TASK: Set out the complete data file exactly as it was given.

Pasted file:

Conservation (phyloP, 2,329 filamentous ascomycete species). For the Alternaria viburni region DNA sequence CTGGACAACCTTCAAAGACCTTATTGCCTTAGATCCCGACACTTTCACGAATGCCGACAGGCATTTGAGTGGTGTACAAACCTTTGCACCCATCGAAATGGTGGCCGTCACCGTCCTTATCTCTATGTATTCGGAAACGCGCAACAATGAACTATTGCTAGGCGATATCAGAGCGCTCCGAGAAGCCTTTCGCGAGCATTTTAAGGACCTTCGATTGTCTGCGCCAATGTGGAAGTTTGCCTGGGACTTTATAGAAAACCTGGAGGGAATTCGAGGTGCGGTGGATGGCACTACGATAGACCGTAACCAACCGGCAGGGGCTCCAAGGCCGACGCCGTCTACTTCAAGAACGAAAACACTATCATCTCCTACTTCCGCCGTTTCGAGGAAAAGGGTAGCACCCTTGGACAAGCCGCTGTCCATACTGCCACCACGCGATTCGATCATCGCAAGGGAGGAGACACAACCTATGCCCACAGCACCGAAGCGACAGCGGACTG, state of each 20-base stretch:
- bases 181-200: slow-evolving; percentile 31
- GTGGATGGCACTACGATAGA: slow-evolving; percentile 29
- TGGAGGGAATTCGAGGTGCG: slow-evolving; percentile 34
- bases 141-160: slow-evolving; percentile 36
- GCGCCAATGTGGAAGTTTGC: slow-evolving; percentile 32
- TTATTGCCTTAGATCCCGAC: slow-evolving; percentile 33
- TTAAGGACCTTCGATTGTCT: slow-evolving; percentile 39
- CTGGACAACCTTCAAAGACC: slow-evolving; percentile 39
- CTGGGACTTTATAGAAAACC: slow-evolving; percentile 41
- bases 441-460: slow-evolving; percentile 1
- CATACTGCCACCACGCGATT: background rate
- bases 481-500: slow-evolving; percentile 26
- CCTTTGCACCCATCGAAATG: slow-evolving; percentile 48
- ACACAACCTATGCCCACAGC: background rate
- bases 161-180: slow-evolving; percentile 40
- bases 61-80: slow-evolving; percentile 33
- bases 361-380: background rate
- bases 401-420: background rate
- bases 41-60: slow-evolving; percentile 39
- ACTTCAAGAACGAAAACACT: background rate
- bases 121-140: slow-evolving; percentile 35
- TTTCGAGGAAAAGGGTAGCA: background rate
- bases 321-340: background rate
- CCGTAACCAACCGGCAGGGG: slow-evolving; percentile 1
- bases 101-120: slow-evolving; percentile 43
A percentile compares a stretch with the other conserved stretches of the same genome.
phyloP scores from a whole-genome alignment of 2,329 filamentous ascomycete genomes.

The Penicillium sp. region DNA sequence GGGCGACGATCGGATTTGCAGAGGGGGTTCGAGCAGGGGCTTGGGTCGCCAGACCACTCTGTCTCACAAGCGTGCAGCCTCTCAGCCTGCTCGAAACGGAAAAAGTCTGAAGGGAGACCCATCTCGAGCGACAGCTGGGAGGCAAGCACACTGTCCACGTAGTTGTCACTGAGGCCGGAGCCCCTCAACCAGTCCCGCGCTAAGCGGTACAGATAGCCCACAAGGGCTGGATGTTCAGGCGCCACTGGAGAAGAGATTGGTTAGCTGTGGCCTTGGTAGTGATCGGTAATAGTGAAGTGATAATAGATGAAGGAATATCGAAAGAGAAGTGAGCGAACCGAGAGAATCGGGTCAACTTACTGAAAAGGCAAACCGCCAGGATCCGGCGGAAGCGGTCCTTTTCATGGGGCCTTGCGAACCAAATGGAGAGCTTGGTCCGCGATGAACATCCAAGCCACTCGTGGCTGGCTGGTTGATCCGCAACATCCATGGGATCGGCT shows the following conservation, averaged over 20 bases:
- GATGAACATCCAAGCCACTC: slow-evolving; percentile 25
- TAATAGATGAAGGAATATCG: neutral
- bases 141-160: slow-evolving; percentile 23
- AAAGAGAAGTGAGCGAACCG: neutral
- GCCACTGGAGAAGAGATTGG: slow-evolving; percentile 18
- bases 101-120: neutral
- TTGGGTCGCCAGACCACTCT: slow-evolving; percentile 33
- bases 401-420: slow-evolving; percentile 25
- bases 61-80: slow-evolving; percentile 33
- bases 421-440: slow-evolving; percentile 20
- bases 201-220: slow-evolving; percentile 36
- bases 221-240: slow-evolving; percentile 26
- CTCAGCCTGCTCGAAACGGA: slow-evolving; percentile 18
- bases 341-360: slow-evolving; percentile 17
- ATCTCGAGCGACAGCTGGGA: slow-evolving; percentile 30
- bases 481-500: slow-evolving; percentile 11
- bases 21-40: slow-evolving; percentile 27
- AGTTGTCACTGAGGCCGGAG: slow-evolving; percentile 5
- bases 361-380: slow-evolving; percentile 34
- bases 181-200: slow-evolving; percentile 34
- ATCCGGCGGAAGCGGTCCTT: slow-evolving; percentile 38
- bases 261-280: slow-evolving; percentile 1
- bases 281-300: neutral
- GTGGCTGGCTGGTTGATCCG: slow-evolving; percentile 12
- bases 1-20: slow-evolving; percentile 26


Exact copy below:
Conservation (phyloP, 2,329 filamentous ascomycete species). For the Alternaria viburni region DNA sequence CTGGACAACCTTCAAAGACCTTATTGCCTTAGATCCCGACACTTTCACGAATGCCGACAGGCATTTGAGTGGTGTACAAACCTTTGCACCCATCGAAATGGTGGCCGTCACCGTCCTTATCTCTATGTATTCGGAAACGCGCAACAATGAACTATTGCTAGGCGATATCAGAGCGCTCCGAGAAGCCTTTCGCGAGCATTTTAAGGACCTTCGATTGTCTGCGCCAATGTGGAAGTTTGCCTGGGACTTTATAGAAAACCTGGAGGGAATTCGAGGTGCGGTGGATGGCACTACGATAGACCGTAACCAACCGGCAGGGGCTCCAAGGCCGACGCCGTCTACTTCAAGAACGAAAACACTATCATCTCCTACTTCCGCCGTTTCGAGGAAAAGGGTAGCACCCTTGGACAAGCCGCTGTCCATACTGCCACCACGCGATTCGATCATCGCAAGGGAGGAGACACAACCTATGCCCACAGCACCGAAGCGACAGCGGACTG, state of each 20-base stretch:
- bases 181-200: slow-evolving; percentile 31
- GTGGATGGCACTACGATAGA: slow-evolving; percentile 29
- TGGAGGGAATTCGAGGTGCG: slow-evolving; percentile 34
- bases 141-160: slow-evolving; percentile 36
- GCGCCAATGTGGAAGTTTGC: slow-evolving; percentile 32
- TTATTGCCTTAGATCCCGAC: slow-evolving; percentile 33
- TTAAGGACCTTCGATTGTCT: slow-evolving; percentile 39
- CTGGACAACCTTCAAAGACC: slow-evolving; percentile 39
- CTGGGACTTTATAGAAAACC: slow-evolving; percentile 41
- bases 441-460: slow-evolving; percentile 1
- CATACTGCCACCACGCGATT: background rate
- bases 481-500: slow-evolving; percentile 26
- CCTTTGCACCCATCGAAATG: slow-evolving; percentile 48
- ACACAACCTATGCCCACAGC: background rate
- bases 161-180: slow-evolving; percentile 40
- bases 61-80: slow-evolving; percentile 33
- bases 361-380: background rate
- bases 401-420: background rate
- bases 41-60: slow-evolving; percentile 39
- ACTTCAAGAACGAAAACACT: background rate
- bases 121-140: slow-evolving; percentile 35
- TTTCGAGGAAAAGGGTAGCA: background rate
- bases 321-340: background rate
- CCGTAACCAACCGGCAGGGG: slow-evolving; percentile 1
- bases 101-120: slow-evolving; percentile 43
A percentile compares a stretch with the other conserved stretches of the same genome.
phyloP scores from a whole-genome alignment of 2,329 filamentous ascomycete genomes.

The Penicillium sp. region DNA sequence GGGCGACGATCGGATTTGCAGAGGGGGTTCGAGCAGGGGCTTGGGTCGCCAGACCACTCTGTCTCACAAGCGTGCAGCCTCTCAGCCTGCTCGAAACGGAAAAAGTCTGAAGGGAGACCCATCTCGAGCGACAGCTGGGAGGCAAGCACACTGTCCACGTAGTTGTCACTGAGGCCGGAGCCCCTCAACCAGTCCCGCGCTAAGCGGTACAGATAGCCCACAAGGGCTGGATGTTCAGGCGCCACTGGAGAAGAGATTGGTTAGCTGTGGCCTTGGTAGTGATCGGTAATAGTGAAGTGATAATAGATGAAGGAATATCGAAAGAGAAGTGAGCGAACCGAGAGAATCGGGTCAACTTACTGAAAAGGCAAACCGCCAGGATCCGGCGGAAGCGGTCCTTTTCATGGGGCCTTGCGAACCAAATGGAGAGCTTGGTCCGCGATGAACATCCAAGCCACTCGTGGCTGGCTGGTTGATCCGCAACATCCATGGGATCGGCT shows the following conservation, averaged over 20 bases:
- GATGAACATCCAAGCCACTC: slow-evolving; percentile 25
- TAATAGATGAAGGAATATCG: neutral
- bases 141-160: slow-evolving; percentile 23
- AAAGAGAAGTGAGCGAACCG: neutral
- GCCACTGGAGAAGAGATTGG: slow-evolving; percentile 18
- bases 101-120: neutral
- TTGGGTCGCCAGACCACTCT: slow-evolving; percentile 33
- bases 401-420: slow-evolving; percentile 25
- bases 61-80: slow-evolving; percentile 33
- bases 421-440: slow-evolving; percentile 20
- bases 201-220: slow-evolving; percentile 36
- bases 221-240: slow-evolving; percentile 26
- CTCAGCCTGCTCGAAACGGA: slow-evolving; percentile 18
- bases 341-360: slow-evolving; percentile 17
- ATCTCGAGCGACAGCTGGGA: slow-evolving; percentile 30
- bases 481-500: slow-evolving; percentile 11
- bases 21-40: slow-evolving; percentile 27
- AGTTGTCACTGAGGCCGGAG: slow-evolving; percentile 5
- bases 361-380: slow-evolving; percentile 34
- bases 181-200: slow-evolving; percentile 34
- ATCCGGCGGAAGCGGTCCTT: slow-evolving; percentile 38
- bases 261-280: slow-evolving; percentile 1
- bases 281-300: neutral
- GTGGCTGGCTGGTTGATCCG: slow-evolving; percentile 12
- bases 1-20: slow-evolving; percentile 26